Well we’ve come to a crossroads my little mobsters and at state could very well be who controls Congress in 2012.Charles Krauthammer tries to make the case that the tea party freshman in Congress are conservatives gone mad. If these young freshman says Charles, turn down the banner deal, they run the risk of taking on a bad economy, and handing the election to Barack Obama.
Charles Krauthammer, clearly one of the leading voices of conservatism today writes that he understands how tea party conservatives feel, but they only control one house of government. And with the election in 2012 on the line, it’s time to face reality.
I have every sympathy with the conservative counterrevolutionaries. Their containment of the Obama experiment has been remarkable. But reversal — rollback, in Cold War parlance — is simply not achievable until conservatives receive a mandate to govern from the White House.
Lincoln is reputed to have said: I hope to have God on my side, but I must have Kentucky. I don’t know whether conservatives have God on their side (I keep getting sent to His voice mail), but I do know that they don’t have Kentucky — they don’t have the Senate, they don’t have the White House. And under our constitutional system, you cannot govern from one house alone. Today’s resurgent conservatism, with its fidelity to constitutionalism, should be particularly attuned to this constraint, imposed as it is by a system of deliberately separated — and mutually limiting — powers.
Given this reality, trying to force the issue — turn a blocking minority into a governing authority — is not just counter-constitutional in spirit but self-destructive in practice.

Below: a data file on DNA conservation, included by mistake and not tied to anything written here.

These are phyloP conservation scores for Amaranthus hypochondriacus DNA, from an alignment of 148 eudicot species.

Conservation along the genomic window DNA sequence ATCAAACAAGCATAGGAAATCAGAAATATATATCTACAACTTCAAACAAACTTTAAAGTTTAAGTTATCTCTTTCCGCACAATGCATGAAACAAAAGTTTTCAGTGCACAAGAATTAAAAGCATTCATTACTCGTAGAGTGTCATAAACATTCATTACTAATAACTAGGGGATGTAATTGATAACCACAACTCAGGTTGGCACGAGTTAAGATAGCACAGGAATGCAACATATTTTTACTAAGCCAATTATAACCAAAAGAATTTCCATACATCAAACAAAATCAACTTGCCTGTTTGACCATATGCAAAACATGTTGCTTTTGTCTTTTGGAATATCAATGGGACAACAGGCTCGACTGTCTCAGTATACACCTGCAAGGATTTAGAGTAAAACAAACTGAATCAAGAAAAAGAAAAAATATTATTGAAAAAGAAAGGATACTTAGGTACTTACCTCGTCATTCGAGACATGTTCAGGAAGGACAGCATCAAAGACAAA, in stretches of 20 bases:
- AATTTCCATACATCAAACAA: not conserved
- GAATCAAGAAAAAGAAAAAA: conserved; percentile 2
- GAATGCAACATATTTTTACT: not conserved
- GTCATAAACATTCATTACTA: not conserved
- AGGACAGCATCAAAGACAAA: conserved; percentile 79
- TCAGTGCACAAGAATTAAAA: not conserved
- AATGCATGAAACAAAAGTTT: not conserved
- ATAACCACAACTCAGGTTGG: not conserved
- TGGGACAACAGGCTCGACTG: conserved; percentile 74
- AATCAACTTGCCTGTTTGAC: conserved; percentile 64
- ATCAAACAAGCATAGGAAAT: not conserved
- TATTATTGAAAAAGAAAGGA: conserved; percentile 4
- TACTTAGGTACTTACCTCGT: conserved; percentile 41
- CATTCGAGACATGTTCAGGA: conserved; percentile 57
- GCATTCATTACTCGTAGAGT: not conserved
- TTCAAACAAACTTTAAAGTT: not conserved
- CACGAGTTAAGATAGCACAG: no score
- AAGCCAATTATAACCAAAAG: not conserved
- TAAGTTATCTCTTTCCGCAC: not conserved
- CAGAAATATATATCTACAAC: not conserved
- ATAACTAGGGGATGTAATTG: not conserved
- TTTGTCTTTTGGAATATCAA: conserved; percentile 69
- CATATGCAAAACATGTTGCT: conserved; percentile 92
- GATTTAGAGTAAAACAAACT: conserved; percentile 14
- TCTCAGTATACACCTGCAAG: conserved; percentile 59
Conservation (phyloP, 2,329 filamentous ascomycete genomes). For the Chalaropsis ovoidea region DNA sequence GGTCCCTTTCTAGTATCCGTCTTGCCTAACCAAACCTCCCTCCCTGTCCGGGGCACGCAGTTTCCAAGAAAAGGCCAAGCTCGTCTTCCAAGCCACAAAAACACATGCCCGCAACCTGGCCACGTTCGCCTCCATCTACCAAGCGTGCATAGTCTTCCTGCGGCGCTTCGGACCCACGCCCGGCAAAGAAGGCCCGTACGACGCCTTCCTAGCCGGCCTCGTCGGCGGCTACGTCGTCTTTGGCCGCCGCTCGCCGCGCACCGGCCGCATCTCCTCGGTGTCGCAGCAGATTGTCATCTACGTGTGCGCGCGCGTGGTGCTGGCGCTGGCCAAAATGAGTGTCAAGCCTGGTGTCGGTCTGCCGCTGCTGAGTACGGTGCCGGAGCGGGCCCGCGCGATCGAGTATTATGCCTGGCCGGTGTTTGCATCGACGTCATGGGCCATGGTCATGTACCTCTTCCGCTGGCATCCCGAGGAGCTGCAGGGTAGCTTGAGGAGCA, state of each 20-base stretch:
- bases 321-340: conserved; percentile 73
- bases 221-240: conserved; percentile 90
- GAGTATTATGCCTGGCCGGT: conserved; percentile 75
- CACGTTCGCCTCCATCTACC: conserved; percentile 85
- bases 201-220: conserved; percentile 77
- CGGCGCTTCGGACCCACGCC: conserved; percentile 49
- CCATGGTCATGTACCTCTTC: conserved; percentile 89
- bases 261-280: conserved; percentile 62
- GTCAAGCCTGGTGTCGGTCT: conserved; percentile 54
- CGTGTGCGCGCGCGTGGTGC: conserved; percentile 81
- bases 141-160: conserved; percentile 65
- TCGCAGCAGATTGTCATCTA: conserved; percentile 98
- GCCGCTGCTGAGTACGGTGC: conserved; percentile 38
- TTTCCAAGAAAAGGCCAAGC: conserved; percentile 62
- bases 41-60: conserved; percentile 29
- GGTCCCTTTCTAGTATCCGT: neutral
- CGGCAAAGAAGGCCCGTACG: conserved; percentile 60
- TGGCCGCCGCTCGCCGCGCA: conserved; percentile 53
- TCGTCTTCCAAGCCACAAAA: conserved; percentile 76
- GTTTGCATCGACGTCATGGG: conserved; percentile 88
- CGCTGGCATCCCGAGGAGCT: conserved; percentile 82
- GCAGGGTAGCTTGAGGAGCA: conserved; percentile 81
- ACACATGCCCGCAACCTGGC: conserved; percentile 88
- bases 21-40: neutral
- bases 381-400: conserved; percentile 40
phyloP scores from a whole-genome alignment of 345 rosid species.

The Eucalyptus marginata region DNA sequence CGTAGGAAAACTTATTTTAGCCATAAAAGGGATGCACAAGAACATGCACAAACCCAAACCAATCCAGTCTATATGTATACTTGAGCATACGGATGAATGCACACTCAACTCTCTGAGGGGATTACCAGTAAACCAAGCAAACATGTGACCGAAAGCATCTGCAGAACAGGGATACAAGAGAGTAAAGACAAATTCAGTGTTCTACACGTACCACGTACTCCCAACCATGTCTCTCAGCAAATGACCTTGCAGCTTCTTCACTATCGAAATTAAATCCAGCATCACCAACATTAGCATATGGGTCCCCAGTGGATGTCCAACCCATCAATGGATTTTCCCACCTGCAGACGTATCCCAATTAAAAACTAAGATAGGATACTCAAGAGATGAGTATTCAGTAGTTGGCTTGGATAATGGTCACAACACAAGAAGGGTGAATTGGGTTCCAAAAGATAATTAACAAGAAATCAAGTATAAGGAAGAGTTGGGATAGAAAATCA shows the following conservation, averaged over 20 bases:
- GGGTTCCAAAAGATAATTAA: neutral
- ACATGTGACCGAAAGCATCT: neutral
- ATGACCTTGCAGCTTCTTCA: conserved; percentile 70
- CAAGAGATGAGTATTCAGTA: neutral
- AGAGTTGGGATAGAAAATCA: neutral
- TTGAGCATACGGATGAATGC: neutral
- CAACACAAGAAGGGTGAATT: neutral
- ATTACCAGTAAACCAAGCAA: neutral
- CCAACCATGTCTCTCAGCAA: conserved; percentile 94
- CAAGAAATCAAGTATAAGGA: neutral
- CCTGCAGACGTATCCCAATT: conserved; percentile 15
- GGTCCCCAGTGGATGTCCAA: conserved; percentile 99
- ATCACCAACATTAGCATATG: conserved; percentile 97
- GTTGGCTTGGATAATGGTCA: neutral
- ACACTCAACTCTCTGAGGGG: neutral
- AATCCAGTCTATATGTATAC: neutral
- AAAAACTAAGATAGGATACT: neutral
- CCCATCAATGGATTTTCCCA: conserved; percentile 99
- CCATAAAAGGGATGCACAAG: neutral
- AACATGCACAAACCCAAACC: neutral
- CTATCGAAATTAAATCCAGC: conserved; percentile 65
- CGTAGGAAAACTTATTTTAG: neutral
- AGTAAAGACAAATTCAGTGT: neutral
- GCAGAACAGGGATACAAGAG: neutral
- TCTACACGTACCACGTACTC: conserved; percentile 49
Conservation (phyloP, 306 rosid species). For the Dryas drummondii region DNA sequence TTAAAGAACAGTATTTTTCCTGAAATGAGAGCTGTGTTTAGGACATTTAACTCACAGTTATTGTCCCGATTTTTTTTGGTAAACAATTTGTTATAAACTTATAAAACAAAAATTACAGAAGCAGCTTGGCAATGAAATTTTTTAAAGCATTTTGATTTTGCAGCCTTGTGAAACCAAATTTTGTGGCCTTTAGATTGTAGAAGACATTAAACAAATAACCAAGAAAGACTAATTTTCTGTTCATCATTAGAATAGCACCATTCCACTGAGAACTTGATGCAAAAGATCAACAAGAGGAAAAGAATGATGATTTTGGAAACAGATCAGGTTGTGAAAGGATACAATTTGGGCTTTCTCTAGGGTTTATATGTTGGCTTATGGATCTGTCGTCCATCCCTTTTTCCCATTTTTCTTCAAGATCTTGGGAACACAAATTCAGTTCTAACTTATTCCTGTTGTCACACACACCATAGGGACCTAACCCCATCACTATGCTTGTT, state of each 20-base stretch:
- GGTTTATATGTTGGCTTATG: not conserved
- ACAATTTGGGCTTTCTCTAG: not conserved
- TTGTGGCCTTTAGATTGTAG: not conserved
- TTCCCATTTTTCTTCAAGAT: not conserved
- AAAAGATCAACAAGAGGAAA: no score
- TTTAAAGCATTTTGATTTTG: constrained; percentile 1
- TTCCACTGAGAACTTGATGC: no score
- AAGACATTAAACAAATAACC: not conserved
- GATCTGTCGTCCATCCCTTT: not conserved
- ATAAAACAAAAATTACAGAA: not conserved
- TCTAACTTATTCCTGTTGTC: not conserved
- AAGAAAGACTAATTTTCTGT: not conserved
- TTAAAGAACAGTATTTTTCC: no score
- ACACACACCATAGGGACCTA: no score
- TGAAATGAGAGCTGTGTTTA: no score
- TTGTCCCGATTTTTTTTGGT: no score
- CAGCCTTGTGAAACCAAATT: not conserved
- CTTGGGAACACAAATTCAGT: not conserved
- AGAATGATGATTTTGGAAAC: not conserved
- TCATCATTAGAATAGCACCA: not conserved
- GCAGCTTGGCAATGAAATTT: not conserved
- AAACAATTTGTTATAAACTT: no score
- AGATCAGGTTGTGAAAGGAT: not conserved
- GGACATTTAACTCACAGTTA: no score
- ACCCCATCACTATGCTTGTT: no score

Krauthammer goes on to add that to turn down the Boehner plan is to play right into the hands of the young president.
Obama faces two massive problems — jobs and debt. They’re both the result of his spectacularly failed Keynesian gamble: massive spending that left us a stagnant economy with high and chronic unemployment — and a staggering debt burden. Obama is desperate to share ownership of this failure. Economic dislocation from a debt-ceiling crisis nicely serves that purpose — if the Republicans play along. The perfect out: Those crazy Tea Partyers ruined the recovery!
Why would any conservative collaborate with that ploy? November 2012 constitutes the new conservatism’s one chance to restructure government and change the ideological course of the country. Why risk forfeiting that outcome by offering to share ownership of Obama’s wreckage?
I consider myself a proud member of the tea party movement. But I also understand what’s at stake. It is indeed a high-stakes game that’s going on right now. The tea party freshman could very well be right. This might very well be the last chance to get spending under control. And by accepting the Boehner plan you agree to add another trillion dollars for national debt. That does not sit well with me. On the other hand if the Republicans can’t move anything out of the house, or move something tougher to the Senate and nothing gets to Obama’s desk, the Republicans run the risk of turning the whole shebang over to the most liberal president this country has ever seen and then it’s Katie bar the door. Take the poll, you decide.